4)   WARNING: Bitcoin has no patents around its technology and clones can be created instantly and at no cost – the network effect primarily is what gives it a higher valuation
5)   WARNING:An altcoin might gain prominence and severely impact Bitcoin value
6)   WARNING: A better cryptocurrency is probably in the process of being created
7)   WARNING: Your entire BTC wealth might be eradicated in case of computer problems or user error
Cool   WARNING: You are highly likely to be scammed at some point using bitcoins in cyberspace and nothing can be done about it
9)   WARNING: Too large of Blockchain size/large mining pools can wreck Bitcoin integrity, quantum computers could jeopardize Bitcoin security
10)   WARNING: No one knows what a bitcoin is worth and its price is purely being driven by Ponzi-natured speculation

How about some warnings about the U.S. dollar:

1.) WARNING: Your dollar has a serial number which can be used to track marked bills.
2.) WARNING: Your money in exchanges, banks, annuities, etc. could be stolen or hacked or not easily withdrawable.
3.) WARNING: The U.S. dollar is not government-proof and could be easily debased by the government.  It is not backed by anything.
4.) WARNING: The concept of fiat sovereign currency is not protected by any non-expired patents and can be easily imitated by any third-world banana republic.
5.) WARNING: A developing country's currency might gain prominence and severely impact the U.S. dollar's value.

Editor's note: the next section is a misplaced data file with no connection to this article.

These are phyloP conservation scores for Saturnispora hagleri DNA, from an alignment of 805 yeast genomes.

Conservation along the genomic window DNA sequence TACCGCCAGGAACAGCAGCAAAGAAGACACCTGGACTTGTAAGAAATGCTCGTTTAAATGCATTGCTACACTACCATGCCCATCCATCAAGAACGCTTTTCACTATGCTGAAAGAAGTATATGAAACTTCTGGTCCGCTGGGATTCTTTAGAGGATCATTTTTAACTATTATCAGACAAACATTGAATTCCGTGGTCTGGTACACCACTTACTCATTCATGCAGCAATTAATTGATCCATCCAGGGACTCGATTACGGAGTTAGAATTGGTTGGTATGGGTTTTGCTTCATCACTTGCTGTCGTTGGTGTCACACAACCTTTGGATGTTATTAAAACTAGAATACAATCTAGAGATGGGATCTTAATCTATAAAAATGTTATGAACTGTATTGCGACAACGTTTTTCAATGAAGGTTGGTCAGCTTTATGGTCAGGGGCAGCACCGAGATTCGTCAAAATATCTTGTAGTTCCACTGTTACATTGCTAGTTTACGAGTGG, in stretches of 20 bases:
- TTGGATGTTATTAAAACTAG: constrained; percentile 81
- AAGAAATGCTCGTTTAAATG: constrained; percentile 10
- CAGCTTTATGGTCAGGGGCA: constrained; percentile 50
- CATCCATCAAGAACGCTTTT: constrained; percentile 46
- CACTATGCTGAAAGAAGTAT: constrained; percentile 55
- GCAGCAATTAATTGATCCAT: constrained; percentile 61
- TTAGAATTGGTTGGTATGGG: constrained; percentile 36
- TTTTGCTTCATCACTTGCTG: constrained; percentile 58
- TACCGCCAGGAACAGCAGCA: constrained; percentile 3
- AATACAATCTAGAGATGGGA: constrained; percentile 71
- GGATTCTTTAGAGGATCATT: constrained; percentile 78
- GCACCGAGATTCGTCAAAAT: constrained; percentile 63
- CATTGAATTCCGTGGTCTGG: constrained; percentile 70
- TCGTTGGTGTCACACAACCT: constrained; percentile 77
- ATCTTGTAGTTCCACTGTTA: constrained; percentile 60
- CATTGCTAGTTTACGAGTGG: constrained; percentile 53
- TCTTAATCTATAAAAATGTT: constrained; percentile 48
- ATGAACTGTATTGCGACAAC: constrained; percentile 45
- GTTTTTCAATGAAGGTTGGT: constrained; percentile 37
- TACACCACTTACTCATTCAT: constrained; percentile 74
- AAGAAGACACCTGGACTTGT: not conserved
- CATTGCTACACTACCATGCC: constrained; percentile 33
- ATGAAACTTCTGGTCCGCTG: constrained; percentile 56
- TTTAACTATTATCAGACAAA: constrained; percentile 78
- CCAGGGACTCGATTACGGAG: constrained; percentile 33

6.) WARNING: A better currency has already been developed (namely, Bitcoin).
7.) WARNING: Your entire retirement savings might be eradicated in case of bank error, user error (you forget where you put it), your company going bankrupt and defaulting on its pension fund, or politicians changing the terms of your social security program.
8.) WARNING: You are highly likely to be scammed at some point using U.S. dollars in cyberspace or meatspace and often there is nothing that can be done about it.
9.) WARNING: Too-big-to-fail banks and central banks can compromise the financial system's integrity, lead to financial crises and bailouts.  Quantum computers could crack systems used to secure legacy financial networks.
10.) WARNING: No one knows what the U.S. dollar is really worth since it is no longer backed by gold or anything else tangible and its price is purely being driven by Ponzi-natured speculation on the sustainability of the traditional financial/political system.

Cheesy Cheesy Cheesy Cheesy Cheesy
11  Bitcoin / Bitcoin Discussion / Re: casascius and other physical bitcoins is a fraudulent idea on: December 04, 2013, 02:35:55 AM
Yeah Cas, why not just sell coins with BIP38 encrypted keys and no value loaded, for the cost of manufacture + profit, and let the customer send BTC to their coin's address themselves.  I don't see how anyone could accuse you of being a money transmitter in that case.
12  Bitcoin / Bitcoin Discussion / Re: casascius and other physical bitcoins is a fraudulent idea on: December 03, 2013, 06:16:52 PM

It's also not good at all. Paper wallets shouldn't look like something wich can be sold bought or exchange. At first... And all this sealings on a paper wallets give the user same feeling as well. You are constantly trying to make a physical bitcoin carrier that looks like an exchangeble things like coins banknote public bond or something that can be given as a present or sold. It is a destructive activity.